“The finance minister in a Third World country should have the ability to present his annual budget as a package that cannot be amended, only approved or denied as a whole …. so that when a political crisis triggers the fall of the government it does not automatically result in the collapse of the economic reform” (Fareed Zakaria 2007 – “The Future of Freedom: Illiberal Democracy at Home and Abroad” WW Norton).

The above should sound familiar, for it is similar to the judicial contention at the heart of the current budget quarrel that is taking place between the executive, parliament and the judiciary. The inappropriateness of the above recommendation for Guyana is obvious but aspects of the discourse in which it is contained are sufficiently interesting to momentarily hold our attention.

If I understand Zakaria correctly, he holds that there has been a pernicious development in which democracy has been trumping liberty even in developed Western liberal societies, and the purpose of the quotation above is to help to mitigate the effect of this process in underdeveloped illiberal societies.

Zakaria claims that liberalism emphasizes individual liberty and places the rule of law at the centre of politics. Liberalism is deeply rooted in Western history and there were liberal autocracies long before modern democracies came into being. He tells us that “… illiberal democracy runs along a spectrum from the modest offenders such as Argentina to near-tyrannies such as Kazakhstan, with countries such as Ukraine and Venezuela in between.”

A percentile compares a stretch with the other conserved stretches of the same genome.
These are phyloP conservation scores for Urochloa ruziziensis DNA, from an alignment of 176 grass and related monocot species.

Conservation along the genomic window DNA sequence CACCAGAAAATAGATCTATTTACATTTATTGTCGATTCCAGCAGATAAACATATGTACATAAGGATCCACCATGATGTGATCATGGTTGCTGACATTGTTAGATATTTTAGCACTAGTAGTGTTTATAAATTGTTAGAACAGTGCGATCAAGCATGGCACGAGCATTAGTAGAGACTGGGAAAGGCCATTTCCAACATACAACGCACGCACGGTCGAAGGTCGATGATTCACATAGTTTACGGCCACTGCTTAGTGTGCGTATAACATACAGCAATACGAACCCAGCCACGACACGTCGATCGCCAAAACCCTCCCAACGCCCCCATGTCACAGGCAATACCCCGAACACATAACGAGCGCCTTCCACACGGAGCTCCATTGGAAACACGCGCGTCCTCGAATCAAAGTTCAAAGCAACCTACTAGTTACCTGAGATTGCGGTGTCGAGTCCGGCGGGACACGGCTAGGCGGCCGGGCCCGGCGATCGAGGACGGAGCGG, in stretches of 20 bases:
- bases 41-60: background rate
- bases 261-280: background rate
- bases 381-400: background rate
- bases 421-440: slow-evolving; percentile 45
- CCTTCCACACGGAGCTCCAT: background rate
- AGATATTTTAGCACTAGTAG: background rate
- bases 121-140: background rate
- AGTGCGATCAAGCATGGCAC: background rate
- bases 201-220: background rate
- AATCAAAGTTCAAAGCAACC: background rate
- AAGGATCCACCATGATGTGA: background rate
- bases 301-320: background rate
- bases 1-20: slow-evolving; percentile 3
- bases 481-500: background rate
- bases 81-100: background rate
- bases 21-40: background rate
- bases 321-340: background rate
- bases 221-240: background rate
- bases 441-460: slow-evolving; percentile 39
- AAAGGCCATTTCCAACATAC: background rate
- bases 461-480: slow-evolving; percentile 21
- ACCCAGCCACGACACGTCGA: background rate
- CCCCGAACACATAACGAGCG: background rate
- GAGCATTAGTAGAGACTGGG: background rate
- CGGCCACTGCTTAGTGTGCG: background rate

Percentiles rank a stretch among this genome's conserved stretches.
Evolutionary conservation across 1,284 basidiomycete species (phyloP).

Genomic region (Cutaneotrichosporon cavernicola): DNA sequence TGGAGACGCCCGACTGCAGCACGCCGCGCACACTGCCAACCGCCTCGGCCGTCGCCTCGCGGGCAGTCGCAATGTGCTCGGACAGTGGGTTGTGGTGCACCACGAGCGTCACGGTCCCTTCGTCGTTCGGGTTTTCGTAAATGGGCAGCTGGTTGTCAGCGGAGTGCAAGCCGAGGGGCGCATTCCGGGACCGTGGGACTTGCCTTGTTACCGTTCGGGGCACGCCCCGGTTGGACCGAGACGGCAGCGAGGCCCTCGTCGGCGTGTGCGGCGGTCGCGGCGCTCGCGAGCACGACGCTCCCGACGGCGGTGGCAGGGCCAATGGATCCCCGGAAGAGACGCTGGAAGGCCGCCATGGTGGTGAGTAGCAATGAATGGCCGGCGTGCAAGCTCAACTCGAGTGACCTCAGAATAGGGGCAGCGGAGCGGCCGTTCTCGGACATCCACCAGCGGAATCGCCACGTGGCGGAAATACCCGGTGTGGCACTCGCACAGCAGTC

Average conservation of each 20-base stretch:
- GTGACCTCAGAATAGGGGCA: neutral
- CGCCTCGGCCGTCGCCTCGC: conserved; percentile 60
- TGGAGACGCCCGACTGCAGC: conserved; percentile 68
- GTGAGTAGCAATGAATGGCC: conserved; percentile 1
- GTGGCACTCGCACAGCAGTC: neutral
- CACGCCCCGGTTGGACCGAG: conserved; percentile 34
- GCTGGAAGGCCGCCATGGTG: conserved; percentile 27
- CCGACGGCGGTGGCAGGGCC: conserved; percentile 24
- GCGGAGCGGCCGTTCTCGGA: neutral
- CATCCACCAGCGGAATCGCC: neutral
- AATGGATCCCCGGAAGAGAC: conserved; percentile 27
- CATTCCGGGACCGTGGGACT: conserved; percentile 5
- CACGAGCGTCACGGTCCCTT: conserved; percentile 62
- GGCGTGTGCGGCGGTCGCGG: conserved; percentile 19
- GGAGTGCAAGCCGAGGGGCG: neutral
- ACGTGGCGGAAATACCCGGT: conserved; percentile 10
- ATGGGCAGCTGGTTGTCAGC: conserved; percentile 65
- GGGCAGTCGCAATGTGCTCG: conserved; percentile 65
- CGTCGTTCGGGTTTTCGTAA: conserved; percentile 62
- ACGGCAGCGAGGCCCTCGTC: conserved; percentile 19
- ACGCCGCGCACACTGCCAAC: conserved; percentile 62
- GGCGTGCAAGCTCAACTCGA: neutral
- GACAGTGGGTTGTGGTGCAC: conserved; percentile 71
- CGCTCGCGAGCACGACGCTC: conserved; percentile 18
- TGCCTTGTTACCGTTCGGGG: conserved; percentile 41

20130220futurenotesZakaria utilizes an interesting minimalist definition of democracy given by the eminent political theorist Samuel P Huntington, according to which “Elections, open, free and fair, are the essence of democracy, the inescapable sine qua non. Governments produced by elections may be inefficient, corrupt, shortsighted, irresponsible, dominated by special interests, and incapable of adopting policies demanded by the public good. These qualities make such governments undesirable but they do not make them undemocratic.”

Huntington claimed that a minimalist definition of democracy is necessary if fuzziness is to be removed from the analytical process. He added that “Democracy is one public virtue, not the only one, and the relation of democracy to other public virtues and vices can only be understood if democracy is clearly distinguished from the other characteristics of political systems.” He identified “effective citizen control over policies, responsible government, honesty and openness in politics, informed and rational deliberation, equal participation and power” as some of the other social virtues to which citizens may aspire.

Therefore, a so-called ‘return to democracy’ in Guyana was not necessarily (some would say definitely was not) a return to the other important political virtues about which we now quarrel on a daily basis.

According to Zakaria, the distinctiveness of the American political system is not how democratic it is but rather how undemocratic; placing many constraints on the electoral majority. To him, the US Senate must be the most unrepresentative political body in the world, containing as it does two representatives from each state regardless of population size. In developed countries, political parties, professional bodies, clubs and the other intermediating associations of civil society are now being threatened by the democratic ideology. The US Congress used to function hierarchically and in a closed manner but has now become “a more responsive, more democratic and more dysfunctional body!”